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Background checks: How far can you go?

By July 2, 2011February 19th, 2015No Comments

Background checks: How far can you go? – Jun. 13, 2011

Issue: Your company is opening a new branch office and getting ready to hire workers. You would like to conduct background checks to get more information on the candidates in order to make informed decisions. What is permitted when checking applicants’ background and work history?

Answer: Employers do not have unlimited rights to investigate applicants’ backgrounds and personal lives. If individuals’ privacy rights are violated, they can take legal action against you. The following list summarizes the types of information that employers often consult as part of a pre-employment check and the laws governing access and use for making hiring decisions.

  • Credit reports. Under the Fair Credit Reporting Act(FCRA), employers must obtain an employee’s written consent before seeking an employee’s credit report. If you decide not to hire or promote someone based on information in the credit report, you must provide a copy of the report and let the applicant know of his or her right to challenge the report under the FCRA. Be aware that some states have more stringent rules limiting the use of credit reports.
  • Criminal records.To what extent a private employer may consider an applicant’s criminal history in making hiring decisions varies from state to state. Because of this variation, you should consult with a lawyer or do further legal research on the laws of your state before probing into whether or not an applicant has a criminal past.
  • Lie detector tests. The Employee Polygraph Protection Actprohibits most private employers from using lie detector tests. The law includes a list of exceptions that apply to certain sensitive businesses that provide armored car services, alarm or guard services, or manufacture, distribute, or dispense pharmaceuticals.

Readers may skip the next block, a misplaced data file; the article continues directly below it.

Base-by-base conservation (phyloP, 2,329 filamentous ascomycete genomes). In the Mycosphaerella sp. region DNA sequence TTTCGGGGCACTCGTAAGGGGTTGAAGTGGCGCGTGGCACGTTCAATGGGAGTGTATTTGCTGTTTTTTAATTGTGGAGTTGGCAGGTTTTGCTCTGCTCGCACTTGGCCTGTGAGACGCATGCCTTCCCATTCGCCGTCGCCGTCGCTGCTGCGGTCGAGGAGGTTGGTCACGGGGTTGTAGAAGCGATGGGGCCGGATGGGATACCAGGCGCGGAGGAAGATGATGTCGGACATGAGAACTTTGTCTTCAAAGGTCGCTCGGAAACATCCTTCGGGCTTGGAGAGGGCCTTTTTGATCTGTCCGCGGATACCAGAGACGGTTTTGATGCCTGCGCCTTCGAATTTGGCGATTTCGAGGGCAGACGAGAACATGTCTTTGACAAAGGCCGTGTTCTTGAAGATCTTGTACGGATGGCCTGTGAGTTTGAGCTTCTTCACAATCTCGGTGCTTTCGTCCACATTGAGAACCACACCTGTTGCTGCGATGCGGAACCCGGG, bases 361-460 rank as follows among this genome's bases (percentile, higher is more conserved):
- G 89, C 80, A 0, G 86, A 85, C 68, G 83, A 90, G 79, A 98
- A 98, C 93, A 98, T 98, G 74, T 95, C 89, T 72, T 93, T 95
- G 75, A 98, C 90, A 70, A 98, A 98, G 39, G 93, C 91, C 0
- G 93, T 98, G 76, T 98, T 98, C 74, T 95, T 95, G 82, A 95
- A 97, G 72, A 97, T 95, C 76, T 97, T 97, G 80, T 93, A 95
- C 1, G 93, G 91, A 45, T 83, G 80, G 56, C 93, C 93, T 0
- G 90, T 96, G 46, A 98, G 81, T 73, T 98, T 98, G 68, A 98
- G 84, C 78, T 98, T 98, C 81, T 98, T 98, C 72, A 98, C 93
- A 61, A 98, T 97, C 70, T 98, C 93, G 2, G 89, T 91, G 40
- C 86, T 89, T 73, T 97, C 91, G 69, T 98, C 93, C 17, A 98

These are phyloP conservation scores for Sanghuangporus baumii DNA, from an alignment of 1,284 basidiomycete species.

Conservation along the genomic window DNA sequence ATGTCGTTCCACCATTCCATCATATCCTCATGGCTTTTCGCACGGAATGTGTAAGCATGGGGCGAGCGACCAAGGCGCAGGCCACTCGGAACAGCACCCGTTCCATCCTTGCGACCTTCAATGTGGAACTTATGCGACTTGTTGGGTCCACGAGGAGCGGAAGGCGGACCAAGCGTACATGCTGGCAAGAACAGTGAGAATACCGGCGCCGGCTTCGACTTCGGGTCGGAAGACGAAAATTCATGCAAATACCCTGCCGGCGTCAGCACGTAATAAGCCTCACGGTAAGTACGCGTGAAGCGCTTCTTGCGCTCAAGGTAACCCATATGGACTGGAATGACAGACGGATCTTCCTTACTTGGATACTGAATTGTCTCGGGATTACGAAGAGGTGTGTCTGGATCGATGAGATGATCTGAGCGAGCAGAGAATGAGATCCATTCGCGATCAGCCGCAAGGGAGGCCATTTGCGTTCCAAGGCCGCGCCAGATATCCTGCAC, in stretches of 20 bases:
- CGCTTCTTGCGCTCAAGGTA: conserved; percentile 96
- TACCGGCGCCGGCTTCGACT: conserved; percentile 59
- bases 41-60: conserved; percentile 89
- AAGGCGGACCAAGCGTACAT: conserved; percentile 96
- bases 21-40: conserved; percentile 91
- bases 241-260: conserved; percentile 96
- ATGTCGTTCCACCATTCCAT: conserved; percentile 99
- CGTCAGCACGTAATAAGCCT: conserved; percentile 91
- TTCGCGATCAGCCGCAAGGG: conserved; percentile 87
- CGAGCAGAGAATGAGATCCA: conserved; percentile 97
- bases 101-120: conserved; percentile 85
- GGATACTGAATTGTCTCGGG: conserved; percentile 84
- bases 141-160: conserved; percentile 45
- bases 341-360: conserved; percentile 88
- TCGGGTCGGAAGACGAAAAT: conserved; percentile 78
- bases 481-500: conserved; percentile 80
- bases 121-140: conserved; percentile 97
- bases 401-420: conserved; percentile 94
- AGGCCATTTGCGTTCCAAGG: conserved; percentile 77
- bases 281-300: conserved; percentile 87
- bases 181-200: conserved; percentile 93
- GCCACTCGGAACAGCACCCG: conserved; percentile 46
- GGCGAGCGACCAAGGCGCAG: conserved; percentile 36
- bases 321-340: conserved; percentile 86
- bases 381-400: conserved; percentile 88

• Medical records. Under the Americans with Disabilities Act,employers may inquire only about an applicant’s ability to perform specific job duties and cannot request an employee’s medical records.
  • Bankruptcies. Bankruptcies are a matter of public record and may appear on an individual’s credit report. The Federal Bankruptcy Actprohibits employers from discriminating against applicants because they have filed for bankruptcy.
  • Military service.Military service records may be released only under limited circumstances, and consent is generally required. The military may, however, disclose name, rank, salary, duty assignments, awards, and duty status without the member’s consent.
  • School records. Under the Family Educational Rights and Privacy Actand similar state laws, educational records (such as transcripts, recommendations and financial information) are confidential and will not be released by the school without a student’s consent.
  • Workers’ compensation records. Workers’ compensation appeals are a matter of public record. Information from a workers’ compensation appeal may be used in a hiring decision if the employer can show that the applicant’s injury might interfere with his ability perform required duties.

Source: U.S. Small Business Administration;

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